Then I add this tree
which used to look like this
before I cleaned it up to be this
giving me a composition that looks like this
Then I invert a portion of the upper branches/roots preparing for the lighter tones of clouds
which are also symmetrical
Then I add some more root/branch imagery around the upper edges
Then I add the face
Which came from this scan of mixed media assemblage taken at about the half way point
I converted back to RGB and made some tint and tonal adjustments and I get the finished piece
What strikes me about this process as I go through it now, is how banal and uninteresting the source imagery looks as it comes off the scanner. I think that in most art forms so much depends on the ability of the artist to visualize possibility. To see the potential that sits inherent but invisible in existing material. This usually starts in he field with the camera or perhaps in the art store when looking at a tube of brand new pigment. Then starts a process of exploration and discovery that either does or does not bring success.
For me, Diary of a Root Sprite, has a theme I've touched on numerous times in my work: depictions of hidden realms. The Tree forms the anchor of the composition. Its fairly realistic representation suggests the 'real' world we see day-to-day. When I look at a tree, especially a really large tree, I can't help but think about the idea that its roots form a mirror network of underground growth comparable to the tree itself. (symmetry again) And then that leads me to think about the way the tree connects to the soil, all the microbes and essential minerals, and the water table of the land as a whole. Some ancient cultures would anthropomorphize this life cycle and I too feel compelled to create a personification by adding the image of the female face, framed in more branches, floating in the sky. Could it be an effervescent mirage of the spirit of the tree? or the spirit of the biosphere itself? Perhaps a human face just allows us to feel even more strongly the miraculous nature of life and biology itself, which through its immense complexity and delicacy, creates so much richness in our lives. Of course the face is not really human, but something Ur Human (with cubist tendencies!) perhaps its the face of an archetype in the Jungian sense.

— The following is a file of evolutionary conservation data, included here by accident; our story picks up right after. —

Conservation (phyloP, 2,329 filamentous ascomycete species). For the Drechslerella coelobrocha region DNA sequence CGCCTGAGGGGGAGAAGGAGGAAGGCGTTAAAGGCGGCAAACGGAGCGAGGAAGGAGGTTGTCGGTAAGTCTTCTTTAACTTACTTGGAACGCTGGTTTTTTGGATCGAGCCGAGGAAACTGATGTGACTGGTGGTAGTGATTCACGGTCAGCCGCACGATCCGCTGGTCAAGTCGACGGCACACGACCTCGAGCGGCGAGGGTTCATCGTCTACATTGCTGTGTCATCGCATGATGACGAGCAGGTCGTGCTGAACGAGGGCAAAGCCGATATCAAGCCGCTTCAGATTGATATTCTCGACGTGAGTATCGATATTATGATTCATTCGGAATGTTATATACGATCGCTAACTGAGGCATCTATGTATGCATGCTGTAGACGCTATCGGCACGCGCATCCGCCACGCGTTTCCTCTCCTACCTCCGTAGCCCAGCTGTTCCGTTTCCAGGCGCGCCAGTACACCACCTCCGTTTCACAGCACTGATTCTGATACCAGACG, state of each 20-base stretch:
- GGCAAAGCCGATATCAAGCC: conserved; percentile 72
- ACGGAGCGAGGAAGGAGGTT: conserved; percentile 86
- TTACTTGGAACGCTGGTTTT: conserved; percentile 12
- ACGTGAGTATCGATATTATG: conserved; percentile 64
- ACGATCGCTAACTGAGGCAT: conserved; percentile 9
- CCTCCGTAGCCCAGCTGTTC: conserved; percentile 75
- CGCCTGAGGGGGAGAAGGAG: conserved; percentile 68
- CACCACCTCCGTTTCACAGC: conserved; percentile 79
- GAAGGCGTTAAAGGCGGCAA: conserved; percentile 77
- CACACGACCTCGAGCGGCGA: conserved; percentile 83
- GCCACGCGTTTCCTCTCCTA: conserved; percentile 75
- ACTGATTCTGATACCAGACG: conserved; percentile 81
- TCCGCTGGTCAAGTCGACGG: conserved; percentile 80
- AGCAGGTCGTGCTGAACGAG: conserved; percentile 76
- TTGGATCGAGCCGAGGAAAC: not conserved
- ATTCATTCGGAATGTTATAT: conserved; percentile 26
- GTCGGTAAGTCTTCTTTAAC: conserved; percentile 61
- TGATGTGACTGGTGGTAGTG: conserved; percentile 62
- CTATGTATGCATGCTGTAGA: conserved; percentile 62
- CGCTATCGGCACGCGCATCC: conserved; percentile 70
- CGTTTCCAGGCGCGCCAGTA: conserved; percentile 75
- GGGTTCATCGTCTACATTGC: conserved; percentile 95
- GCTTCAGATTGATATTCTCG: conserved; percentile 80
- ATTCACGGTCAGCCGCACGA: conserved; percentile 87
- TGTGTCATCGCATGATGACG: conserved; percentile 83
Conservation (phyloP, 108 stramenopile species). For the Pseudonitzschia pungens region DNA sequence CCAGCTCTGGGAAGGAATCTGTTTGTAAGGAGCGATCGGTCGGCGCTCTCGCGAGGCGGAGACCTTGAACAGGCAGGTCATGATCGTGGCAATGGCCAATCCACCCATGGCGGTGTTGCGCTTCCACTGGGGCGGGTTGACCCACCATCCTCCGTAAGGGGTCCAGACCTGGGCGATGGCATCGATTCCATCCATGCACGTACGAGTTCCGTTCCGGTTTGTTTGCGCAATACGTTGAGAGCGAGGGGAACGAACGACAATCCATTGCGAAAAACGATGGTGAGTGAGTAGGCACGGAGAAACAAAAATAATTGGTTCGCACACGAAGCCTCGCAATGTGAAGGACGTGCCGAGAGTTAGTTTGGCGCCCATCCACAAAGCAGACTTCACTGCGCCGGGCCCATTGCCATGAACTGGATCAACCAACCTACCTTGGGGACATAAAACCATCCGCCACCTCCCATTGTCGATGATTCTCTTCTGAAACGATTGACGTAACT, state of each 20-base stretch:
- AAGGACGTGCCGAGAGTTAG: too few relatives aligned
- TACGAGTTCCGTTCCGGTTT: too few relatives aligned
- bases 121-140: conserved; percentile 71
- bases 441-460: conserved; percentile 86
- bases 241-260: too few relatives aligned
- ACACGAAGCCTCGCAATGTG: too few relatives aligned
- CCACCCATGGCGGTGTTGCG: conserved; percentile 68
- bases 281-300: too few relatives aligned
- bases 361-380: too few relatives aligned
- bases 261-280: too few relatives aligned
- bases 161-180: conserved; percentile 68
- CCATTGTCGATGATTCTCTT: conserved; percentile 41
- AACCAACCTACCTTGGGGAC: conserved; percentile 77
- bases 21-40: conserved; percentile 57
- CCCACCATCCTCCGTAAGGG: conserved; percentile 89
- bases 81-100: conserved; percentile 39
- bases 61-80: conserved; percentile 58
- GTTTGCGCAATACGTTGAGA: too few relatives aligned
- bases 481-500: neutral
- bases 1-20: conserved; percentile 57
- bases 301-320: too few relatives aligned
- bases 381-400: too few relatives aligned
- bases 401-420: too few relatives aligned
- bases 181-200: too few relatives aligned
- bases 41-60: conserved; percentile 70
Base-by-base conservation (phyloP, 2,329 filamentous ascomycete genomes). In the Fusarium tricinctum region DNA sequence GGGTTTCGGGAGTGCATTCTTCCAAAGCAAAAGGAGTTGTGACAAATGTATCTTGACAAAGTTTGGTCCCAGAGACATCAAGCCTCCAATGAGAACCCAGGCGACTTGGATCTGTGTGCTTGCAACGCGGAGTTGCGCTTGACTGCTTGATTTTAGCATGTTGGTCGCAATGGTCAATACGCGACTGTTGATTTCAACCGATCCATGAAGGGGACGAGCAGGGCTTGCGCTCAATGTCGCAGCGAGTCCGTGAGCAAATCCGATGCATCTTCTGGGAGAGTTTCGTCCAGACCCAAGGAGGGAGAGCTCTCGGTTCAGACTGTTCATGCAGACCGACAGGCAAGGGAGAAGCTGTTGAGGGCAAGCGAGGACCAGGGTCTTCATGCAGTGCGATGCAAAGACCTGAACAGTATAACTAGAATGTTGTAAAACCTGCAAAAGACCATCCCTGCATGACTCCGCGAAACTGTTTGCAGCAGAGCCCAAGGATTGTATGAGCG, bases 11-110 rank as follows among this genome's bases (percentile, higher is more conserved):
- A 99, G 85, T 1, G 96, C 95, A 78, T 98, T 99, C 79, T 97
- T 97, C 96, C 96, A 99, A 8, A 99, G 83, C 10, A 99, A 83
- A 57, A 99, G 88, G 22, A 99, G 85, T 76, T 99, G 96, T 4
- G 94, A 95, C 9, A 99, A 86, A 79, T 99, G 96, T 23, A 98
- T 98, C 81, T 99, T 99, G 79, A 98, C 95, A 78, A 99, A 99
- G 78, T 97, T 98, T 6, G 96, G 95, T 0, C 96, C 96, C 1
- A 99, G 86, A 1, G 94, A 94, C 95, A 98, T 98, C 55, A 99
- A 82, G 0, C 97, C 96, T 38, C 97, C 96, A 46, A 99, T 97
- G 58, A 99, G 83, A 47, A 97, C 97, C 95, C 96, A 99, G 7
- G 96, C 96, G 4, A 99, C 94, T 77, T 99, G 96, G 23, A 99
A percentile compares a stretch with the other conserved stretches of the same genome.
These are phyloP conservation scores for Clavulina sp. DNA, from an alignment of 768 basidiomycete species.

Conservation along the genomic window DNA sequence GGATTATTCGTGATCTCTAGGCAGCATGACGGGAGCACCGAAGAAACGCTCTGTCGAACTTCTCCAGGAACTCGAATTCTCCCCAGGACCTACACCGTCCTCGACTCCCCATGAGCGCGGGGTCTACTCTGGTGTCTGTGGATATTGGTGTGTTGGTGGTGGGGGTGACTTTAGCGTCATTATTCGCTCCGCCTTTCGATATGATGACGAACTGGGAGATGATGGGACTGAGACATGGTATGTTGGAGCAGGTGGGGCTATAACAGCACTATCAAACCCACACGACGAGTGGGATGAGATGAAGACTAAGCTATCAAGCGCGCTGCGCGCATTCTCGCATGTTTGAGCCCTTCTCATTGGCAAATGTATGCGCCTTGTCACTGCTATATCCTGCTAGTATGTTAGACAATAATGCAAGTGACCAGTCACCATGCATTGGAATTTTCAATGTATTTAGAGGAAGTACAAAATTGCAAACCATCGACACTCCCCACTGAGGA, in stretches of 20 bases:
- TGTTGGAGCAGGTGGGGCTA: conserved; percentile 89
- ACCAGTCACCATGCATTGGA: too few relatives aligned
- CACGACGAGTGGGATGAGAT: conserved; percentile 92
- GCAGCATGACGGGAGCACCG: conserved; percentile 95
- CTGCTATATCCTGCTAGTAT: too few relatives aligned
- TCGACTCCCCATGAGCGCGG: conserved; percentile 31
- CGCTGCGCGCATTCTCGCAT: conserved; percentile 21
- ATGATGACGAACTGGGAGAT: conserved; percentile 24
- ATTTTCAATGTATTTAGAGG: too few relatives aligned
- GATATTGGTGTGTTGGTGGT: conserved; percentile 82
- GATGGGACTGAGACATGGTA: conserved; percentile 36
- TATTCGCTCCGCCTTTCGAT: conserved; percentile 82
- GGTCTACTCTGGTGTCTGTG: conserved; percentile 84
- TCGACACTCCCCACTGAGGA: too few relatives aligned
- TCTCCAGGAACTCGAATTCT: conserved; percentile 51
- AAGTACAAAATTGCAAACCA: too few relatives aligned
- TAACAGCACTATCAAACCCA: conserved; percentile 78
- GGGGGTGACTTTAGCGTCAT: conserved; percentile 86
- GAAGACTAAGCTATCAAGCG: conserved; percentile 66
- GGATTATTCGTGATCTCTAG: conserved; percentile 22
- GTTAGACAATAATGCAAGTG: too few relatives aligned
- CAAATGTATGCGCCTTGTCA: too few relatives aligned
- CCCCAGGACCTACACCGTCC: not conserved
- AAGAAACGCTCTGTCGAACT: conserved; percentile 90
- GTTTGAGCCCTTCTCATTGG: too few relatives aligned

So I suppose Root Sprite could be an image of a tree seen from the perspective of a sensitive human...
Or perhaps it is the view of the our world as seen from the alternate universe of the tree spirit. A reality where the above ground physical space we know forms only a partial manifestation of all the realms, known and unknown, vaguely felt or delicately perceived, that exist around a living organism and its complex habitat.
This is an important theme to me, as it comes up again and again in my work. Its also why I'm starting to do some research on my next film project where I will try to merge this mystical perspective on life sciences with a documentary discussion of organic and sustainable agriculture.